To the Editor:
The translocation t(14;18)(q32;q21), characteristic for follicular lymphomas and a subset of diffuse large cell lymphomas, juxtaposes the bcl-2 proto-oncogene with the Ig heavy-chain (IgH) gene. This results in deregulation of the bcl-2 gene expression and elevation of BCL-2 protein, which protects the cells against induction of programmed cell death and, thus, confers a survival advantage leading to immortalization of t(14;18)-carrying cells. The acquisition of additional chromosomal aberrations is necessary for the malignant transformation and clonal progression of BCL-2 overexpressing lymphocytes. These secondary changes can be observed by karyotyping in more than 90% of lymphomas with t(14;18).1,2
By karyotyping a series of 201 lymphomas at the Department of Human Genetics in Kiel, we detected deletions in the long arm of chromosome 10 in 6 of 57 (11%) B-cell lymphomas with a t(14;18), but in only 1 of 144 (1%) lymphomas without a t(14;18). Thus, loss in 10q seems to be a characteristic secondary abnormality for t(14;18)-positive lymphomas (P < .001). The frequency of del(10q) in t(14;18)-positive lymphomas observed in our series are in line with other cytogenetic studies reporting abnormalities of the long arm of chromosome 10 in 7 of 66 (11%)2 and 9 of 75 (12%) follicular lymphomas.3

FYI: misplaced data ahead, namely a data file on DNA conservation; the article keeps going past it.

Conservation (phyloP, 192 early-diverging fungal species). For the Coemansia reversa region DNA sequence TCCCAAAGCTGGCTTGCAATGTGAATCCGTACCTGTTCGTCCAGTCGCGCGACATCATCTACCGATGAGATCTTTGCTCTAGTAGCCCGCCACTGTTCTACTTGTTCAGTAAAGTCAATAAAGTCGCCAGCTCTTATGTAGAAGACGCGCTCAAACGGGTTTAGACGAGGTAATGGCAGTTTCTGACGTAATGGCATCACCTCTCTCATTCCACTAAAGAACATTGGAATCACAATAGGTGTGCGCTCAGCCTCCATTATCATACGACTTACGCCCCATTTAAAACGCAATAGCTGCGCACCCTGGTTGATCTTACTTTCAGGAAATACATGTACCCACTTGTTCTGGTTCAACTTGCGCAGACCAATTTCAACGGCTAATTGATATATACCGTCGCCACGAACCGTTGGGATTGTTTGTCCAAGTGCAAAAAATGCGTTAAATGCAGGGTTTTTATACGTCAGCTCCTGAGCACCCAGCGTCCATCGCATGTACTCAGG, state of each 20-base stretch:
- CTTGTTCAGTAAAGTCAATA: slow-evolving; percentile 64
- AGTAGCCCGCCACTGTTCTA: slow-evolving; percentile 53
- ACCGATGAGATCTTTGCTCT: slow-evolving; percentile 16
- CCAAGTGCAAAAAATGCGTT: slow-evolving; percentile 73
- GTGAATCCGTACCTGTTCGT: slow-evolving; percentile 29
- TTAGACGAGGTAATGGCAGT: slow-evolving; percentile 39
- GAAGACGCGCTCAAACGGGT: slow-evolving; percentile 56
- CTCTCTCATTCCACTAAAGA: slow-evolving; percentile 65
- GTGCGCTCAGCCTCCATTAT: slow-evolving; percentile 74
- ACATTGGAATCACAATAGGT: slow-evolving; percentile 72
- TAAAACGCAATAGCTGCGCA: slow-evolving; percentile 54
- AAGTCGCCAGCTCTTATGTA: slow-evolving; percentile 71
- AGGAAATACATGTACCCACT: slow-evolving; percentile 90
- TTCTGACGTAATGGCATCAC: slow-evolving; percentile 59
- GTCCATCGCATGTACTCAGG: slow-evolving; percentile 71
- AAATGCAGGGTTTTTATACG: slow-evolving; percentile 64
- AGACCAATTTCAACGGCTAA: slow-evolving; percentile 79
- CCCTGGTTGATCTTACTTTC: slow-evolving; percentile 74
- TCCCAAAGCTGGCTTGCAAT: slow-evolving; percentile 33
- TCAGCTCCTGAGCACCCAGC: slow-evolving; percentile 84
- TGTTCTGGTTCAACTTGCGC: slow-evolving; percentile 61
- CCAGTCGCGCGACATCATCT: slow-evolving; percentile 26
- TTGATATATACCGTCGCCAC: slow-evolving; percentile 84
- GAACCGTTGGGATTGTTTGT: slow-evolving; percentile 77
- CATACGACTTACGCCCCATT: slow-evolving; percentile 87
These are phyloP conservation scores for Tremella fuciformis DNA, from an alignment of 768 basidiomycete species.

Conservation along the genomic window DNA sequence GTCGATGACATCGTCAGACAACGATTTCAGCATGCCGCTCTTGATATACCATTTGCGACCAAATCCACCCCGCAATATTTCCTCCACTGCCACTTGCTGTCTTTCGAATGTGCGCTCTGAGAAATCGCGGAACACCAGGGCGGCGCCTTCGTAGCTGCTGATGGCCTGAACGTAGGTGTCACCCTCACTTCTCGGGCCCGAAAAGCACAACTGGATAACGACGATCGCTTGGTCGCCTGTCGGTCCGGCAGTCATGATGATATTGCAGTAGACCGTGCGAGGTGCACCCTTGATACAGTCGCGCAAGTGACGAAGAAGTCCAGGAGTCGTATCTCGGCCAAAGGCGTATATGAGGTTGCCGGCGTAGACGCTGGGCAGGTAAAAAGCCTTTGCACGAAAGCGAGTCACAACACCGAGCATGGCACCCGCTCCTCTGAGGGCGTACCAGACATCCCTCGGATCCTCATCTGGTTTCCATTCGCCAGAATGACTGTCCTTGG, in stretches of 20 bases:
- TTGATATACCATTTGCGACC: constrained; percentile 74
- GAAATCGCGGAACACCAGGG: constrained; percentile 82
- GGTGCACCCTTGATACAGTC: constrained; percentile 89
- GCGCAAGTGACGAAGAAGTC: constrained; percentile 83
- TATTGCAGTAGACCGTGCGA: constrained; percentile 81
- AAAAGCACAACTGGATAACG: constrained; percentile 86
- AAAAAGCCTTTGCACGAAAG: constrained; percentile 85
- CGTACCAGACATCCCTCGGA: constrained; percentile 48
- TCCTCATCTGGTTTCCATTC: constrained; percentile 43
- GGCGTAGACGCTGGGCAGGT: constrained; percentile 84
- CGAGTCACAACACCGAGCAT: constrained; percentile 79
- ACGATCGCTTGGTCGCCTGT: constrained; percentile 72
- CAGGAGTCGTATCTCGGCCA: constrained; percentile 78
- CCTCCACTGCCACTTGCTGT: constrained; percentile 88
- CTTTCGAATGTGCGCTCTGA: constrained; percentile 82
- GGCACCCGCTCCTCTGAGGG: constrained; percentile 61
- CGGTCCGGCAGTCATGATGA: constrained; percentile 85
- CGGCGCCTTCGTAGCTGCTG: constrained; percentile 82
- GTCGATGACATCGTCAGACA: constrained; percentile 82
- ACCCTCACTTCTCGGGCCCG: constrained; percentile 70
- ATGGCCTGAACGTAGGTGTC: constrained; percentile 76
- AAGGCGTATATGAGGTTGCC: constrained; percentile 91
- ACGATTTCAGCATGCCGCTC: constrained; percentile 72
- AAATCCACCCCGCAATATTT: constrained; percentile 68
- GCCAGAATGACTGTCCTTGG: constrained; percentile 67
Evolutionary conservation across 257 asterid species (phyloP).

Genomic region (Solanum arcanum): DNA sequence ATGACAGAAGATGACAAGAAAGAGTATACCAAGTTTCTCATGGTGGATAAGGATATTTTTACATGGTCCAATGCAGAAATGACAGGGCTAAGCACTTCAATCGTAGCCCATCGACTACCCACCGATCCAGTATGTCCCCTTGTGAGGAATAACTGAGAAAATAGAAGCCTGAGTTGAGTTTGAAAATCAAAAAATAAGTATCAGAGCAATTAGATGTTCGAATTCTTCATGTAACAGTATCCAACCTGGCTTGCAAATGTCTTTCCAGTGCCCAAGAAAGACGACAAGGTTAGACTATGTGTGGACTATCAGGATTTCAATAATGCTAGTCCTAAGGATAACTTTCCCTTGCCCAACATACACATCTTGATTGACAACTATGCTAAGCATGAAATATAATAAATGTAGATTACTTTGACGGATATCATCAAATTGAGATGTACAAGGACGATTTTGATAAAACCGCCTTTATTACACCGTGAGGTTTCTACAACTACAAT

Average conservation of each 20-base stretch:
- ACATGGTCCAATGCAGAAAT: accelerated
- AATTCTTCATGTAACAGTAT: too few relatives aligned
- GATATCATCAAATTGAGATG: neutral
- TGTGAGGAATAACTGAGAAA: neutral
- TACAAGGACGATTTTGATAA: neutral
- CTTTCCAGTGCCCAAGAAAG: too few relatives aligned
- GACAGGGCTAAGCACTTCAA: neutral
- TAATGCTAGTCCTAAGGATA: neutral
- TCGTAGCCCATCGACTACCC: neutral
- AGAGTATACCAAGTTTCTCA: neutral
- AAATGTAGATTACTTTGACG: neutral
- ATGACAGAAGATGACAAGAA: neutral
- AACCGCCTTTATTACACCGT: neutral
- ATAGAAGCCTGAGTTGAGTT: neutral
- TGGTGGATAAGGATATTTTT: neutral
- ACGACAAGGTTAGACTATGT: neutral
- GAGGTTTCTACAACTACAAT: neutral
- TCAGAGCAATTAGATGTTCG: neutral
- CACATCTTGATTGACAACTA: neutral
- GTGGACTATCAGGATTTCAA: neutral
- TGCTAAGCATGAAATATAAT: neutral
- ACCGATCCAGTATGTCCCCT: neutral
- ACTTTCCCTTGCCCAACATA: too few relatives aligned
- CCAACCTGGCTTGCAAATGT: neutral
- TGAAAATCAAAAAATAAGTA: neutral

The common region of cytogenetic loss in our series encompassed the chromosome band 10q24, suggesting the existence of a tumor suppressor gene involved in the pathogenesis of t(14;18)-positive lymphomas in this region. So far, two tumor suppressor genes have been identified within this region, namely PTEN/MMAC1 in 10q23.34-6 and MXI1 in 10q24-25.7 To determine whether these two genes might be targets of the 10q-deletion in lymphomas, we performed interphase fluorescence in situ hybridization (FISH) with CEPH-YACs 746H8 and 790H10 containing the PTEN/MMAC14 and MXI1 genes, respectively (Whitehead Institute,http://www-genome.wi.mit.edu/cgi-bin/contig/yac_info). Indirect FISH was performed as described recently8 on fixed cells from cytogenetic suspension from a series of primary follicular and diffuse large cell lymphomas and the cell line Karpas 422.9 In addition to a karyotypically detectable deletion in 10q, all lymphomas except one with a variant translocation t(2;18) contained a t(14;18). The false-positive rates for YACs 746H8 and 790H10 determined in extensive control studies were 0.125% (SD 0.25%) and 0.25% (SD 0.5%), respectively. In analogy to previous studies,8 the cut-off level for the diagnosis of a deletion in interphase cells was therefore set at 5%, which is above the frequency of false-positive cells in controls plus 3 SD. Relying on this threshold, a deletion of the PTEN/MMAC1 containing YAC 746H8 was detected in the cell line Karpas 422 as well as in the primary lymphomas from all 14 patients for which material suitable for our assay was available (Fig1A). The mean percentage of cells displaying a signal constellation indicative for loss of the PTEN/MMAC1 gene was 47% (range, 12.5% to 90%). A codeletion of the MXI1 containing YAC 790H10 was only detected in two primary lymphomas. Thus, the common region of molecular cytogenetic loss comprises a region proximal to the MXI1 gene, but encompassing the PTEN/MMAC1 locus.